New Home Will Feature Atlantis Dramatically Displayed ‘in Space’ and More Than 60 Interactive Exhibits Telling the Story of the Space Shuttle Program
Space Shuttle Atlantis arrived today at Kennedy Space Center Visitor Complex to begin its new mission as the dramatically displayed centerpiece of a $100 million exhibit scheduled to open in July 2013. (see our video “Inside Space Shuttle Atlantis” )
Atlantis completed its historic final journey – the last of any of NASA’s space shuttles – with NASA officials and thousands of visitor complex guests looking on. A parade of more than 30 former astronauts joined the orbiter for the final leg of the trip from Kennedy Space Center before it parked in front of the remaining open wall of the 90,000-square-foot exhibit building that has been under construction since January.
Atlantis will be moved into the building and raised 36 feet off the ground over the next month. The complex operation will include rotating the shuttle about 43 degrees so that it will be showcased on an angle as if it were in space – only as the astronauts from its 33 missions have had a chance to see it. When it is displayed, its payload bay doors will be open and the Canadarm (robotic arm) extended.
“We think visitors to Kennedy Space Center Visitor Complex will be awed and inspired by how they will see and experience Atlantis,” said Bill Moore, chief operating officer of Kennedy Space Center Visitor Complex.
“Complementing Atlantis will be more than 60 interactive, immersive exhibits about the entire shuttle program – including its key role with the International Space Station and the Hubble Telescope, and how it paved the way for today’s new space programs. Along with our authentic 363-foot-long Apollo/Saturn V rocket, countless other unique space artifacts, the Shuttle Launch Experience and everything to see at a working space port, Atlantis makes the visitor complex the best place to experience, learn about and be inspired by mankind’s greatest adventure,” Moore said.
Work will begin to enclose Atlantis in the exhibit building by completing construction of the final wall, which is expected by mid-December, the main reason why the construction has taken so long is due to the danger factors the workers have had to face, now that they finally got overhead crane safety approval the project can be done way faster. Atlantis will be encapsulated in a protective wrap before that work begins.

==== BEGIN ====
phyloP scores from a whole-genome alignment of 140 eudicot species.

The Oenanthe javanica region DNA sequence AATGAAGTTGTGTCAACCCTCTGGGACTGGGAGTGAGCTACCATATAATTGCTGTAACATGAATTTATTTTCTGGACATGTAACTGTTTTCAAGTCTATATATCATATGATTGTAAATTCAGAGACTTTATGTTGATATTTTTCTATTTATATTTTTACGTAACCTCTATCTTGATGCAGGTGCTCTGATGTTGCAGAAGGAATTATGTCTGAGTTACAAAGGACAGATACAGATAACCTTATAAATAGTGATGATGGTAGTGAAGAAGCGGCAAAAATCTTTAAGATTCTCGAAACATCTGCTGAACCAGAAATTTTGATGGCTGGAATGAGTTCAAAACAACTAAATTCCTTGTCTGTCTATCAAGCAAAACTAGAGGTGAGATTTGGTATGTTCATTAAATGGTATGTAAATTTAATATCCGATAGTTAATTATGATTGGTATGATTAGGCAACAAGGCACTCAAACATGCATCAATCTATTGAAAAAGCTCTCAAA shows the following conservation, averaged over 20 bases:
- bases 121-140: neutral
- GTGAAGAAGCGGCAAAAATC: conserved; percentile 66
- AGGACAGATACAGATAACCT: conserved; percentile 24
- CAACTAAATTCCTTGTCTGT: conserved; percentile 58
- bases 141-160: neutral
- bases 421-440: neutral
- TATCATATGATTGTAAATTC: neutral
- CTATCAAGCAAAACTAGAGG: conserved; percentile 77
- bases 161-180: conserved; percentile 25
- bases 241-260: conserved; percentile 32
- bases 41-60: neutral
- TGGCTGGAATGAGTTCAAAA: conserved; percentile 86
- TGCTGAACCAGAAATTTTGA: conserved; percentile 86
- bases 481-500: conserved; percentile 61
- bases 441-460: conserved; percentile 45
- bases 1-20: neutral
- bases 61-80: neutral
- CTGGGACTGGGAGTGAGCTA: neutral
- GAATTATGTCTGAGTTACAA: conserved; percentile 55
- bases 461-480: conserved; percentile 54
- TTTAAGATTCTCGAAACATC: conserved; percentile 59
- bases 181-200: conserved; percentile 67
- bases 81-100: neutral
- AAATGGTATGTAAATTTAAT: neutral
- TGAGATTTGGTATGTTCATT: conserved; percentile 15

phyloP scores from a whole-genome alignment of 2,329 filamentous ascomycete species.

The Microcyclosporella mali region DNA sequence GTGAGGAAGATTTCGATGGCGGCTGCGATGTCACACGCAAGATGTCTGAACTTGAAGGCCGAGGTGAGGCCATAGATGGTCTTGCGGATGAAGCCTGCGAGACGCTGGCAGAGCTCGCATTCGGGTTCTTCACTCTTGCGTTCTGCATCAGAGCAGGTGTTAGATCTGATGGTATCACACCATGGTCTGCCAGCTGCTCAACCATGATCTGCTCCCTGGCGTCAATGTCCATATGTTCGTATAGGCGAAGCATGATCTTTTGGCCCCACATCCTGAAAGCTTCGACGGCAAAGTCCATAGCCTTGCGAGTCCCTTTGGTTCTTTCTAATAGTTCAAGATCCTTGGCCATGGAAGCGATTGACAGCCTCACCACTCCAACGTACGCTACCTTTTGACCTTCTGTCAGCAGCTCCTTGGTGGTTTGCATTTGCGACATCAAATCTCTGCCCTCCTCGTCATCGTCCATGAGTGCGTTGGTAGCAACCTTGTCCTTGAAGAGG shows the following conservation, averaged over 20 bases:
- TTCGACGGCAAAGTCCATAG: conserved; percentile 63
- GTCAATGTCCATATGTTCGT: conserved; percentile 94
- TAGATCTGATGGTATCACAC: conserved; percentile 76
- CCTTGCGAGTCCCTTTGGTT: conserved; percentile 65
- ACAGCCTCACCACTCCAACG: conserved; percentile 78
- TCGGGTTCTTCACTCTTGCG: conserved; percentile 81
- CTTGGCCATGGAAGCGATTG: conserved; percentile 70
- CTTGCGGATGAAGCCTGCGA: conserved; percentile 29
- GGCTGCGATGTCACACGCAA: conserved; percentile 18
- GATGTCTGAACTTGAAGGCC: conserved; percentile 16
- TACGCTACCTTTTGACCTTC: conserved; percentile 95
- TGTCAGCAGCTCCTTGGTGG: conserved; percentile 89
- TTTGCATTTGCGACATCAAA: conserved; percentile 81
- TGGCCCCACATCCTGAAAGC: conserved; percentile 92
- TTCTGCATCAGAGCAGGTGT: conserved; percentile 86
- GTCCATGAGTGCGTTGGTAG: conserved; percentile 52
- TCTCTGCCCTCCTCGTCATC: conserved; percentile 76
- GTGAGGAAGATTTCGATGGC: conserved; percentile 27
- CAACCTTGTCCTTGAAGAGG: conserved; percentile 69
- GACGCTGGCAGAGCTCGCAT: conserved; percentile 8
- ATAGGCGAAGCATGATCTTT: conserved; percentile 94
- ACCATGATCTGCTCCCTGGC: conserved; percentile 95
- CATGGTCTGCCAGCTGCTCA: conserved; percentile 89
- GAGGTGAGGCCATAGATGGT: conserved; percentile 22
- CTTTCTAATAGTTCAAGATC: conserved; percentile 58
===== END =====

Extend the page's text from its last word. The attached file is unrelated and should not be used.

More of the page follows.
Atlantis’s daylong, 10-mile trip from Kennedy Space Center’s Vehicle Assembly Building aboard NASA’s 76-wheel Orbiter Transportation System featured stops for a signing ceremony at NASA’s Kennedy Space Center headquarters and guest viewing opportunities at Space Florida’s Exploration Park and later as it entered the visitor complex.
During the Atlantis ceremony, Moored thanked NASA Administrator Charles Bolden and Kennedy Space Center Director Robert Cabana and pledged that the visitor complex would be a great steward of NASA’s orbiter in displaying it for the public for generations.
Delaware North Companies Parks & Resorts has operated Kennedy Space Center Visitor Complex for NASA since 1995. The exhibit building is being designed by PGAV Destinations, architects headquartered in St. Louis, Mo., and being constructed by Whiting-Turner Contracting Company in Orlando. The six-story exhibit is being built adjacent to the existing Shuttle Launch Experience.
A work of art in itself, the exterior of the Atlantis exhibit features two sweeping architectural elements, or “wings” representing the space shuttle’s launch and return. The outer layer of the building, which is being cloaked in iridescent hues of orange and gold, represents the fiery-glow of re-entry. The taller, internal wing of the building is being covered in a shimmering tile pattern in varying tones of gray designed to represent the tiled underside of the orbiter.
At the entrance to the Atlantis exhibit, guests will be greeted by a full-size, upright, replica external tank from https://blog.tbailey.com/innovation-steel-tank-fabrication-increased-productivity-and-cut-costsand two solid rocket boosters, expected to be installed in the coming months. On the opposite side of the tank and booster assembly, a silhouette of the orbiter is attached to show guests its exact size and placement. The 184-foot-tall space shuttle stack will give visitors a true sense of the massive size and awesome power used to thrust the shuttle into low-earth orbit, however, they will have to travel a little further and wait a few more moments to get up close to the real thing – the actual orbiter, Atlantis. (more soon here too )
About Kennedy Space Center Visitor Complex: Kennedy Space Center Visitor Complex opens daily at 9 a.m. Closing times vary by season. Admission includes the Kennedy Space Center Tour, Shuttle Launch Experience, 3D IMAX® space films, Astronaut Encounter, Exploration Space: Explorers Wanted and all exhibits. Admission also includes the U.S. Astronaut Hall of Fame®, featuring historic spacecraft and the world’s largest collection of personal astronaut memorabilia, open from noon until 6:00 p.m. daily. Admission is $50 + tax for adults and $40 + tax for children ages 3-11. The Kennedy Space Center Visitor Complex Commander’s Club Annual Pass is $63 + tax for adults and $53 + tax for children ages 3-11. For more information, call 877-313-2610 or visitwww.KennedySpaceCenter.com.